Allergic contact dermatitis
Allergic contact dermatitis (ACD) is a form of contact dermatitis that is the manifestation of an allergic response caused by contact with a substance; the other type being irritant contact dermatitis (ICD).
Although less common than ICD, ACD is accepted to be the most prevalent form of immunotoxicity found in humans. By its allergic nature, this form of contact dermatitis is a hypersensitive reaction.
The symptoms of allergic contact dermatitis are very similar to the ones caused by irritant contact dermatitis. The first sign of allergic contact dermatitis is the presence of a rash or skin lesion at the site of exposure. Depending on the type of allergen causing it, the rash can ooze, drain or crust and it can become raw, scaled or thickened. Also, it is possible that the skin lesion does not take the form of a rash but it may include papules, blisters, vesicles or even a simple red area. The main difference between the rash caused by allergic contact dermatitis and the one caused by irritant contact dermatitis is that the first one tends to be confined to the area where the trigger touched the skin, whereas in the second case, the rash is more likely to be widespread on the skin. Another characteristic of the allergic contact dermatitis rash is that it usually appears after a day or two of exposure to the allergen, unlike the irritant contact dermatitis which appears immediately after contact with the trigger.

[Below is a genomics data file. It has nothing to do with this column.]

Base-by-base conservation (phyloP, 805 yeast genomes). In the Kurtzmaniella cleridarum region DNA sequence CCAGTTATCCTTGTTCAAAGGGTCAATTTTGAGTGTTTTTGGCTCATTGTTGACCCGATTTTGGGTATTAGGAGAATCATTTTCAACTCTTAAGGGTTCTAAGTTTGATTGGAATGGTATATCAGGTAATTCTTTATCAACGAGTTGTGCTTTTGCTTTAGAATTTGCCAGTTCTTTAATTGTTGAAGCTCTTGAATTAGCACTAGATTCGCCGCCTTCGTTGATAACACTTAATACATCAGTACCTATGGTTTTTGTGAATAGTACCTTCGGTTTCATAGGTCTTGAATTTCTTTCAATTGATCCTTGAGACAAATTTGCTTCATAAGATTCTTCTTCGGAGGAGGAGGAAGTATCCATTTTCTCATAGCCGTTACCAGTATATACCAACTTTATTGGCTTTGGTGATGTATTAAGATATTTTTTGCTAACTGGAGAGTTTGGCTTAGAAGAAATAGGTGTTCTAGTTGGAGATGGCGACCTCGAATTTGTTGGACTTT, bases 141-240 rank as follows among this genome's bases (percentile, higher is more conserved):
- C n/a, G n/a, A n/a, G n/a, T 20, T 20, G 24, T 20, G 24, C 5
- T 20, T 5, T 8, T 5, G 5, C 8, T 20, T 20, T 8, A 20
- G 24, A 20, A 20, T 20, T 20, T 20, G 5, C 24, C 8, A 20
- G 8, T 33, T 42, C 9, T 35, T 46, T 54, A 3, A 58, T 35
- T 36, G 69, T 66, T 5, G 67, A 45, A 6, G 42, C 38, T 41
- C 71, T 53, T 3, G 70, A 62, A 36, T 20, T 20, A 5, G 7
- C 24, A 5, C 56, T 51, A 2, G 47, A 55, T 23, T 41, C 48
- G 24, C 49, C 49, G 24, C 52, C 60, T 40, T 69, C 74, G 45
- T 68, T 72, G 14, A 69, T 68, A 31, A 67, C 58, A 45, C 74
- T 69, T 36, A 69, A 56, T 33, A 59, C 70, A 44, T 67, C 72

Other symptoms may include itching, skin redness or inflammation, localised swelling, and the area may become more tender or warm. If left untreated, the skin may darken and become leathery and cracked, with pain also present. Vedagram provides relief for contact dermatitis through Ayurveda in the best way.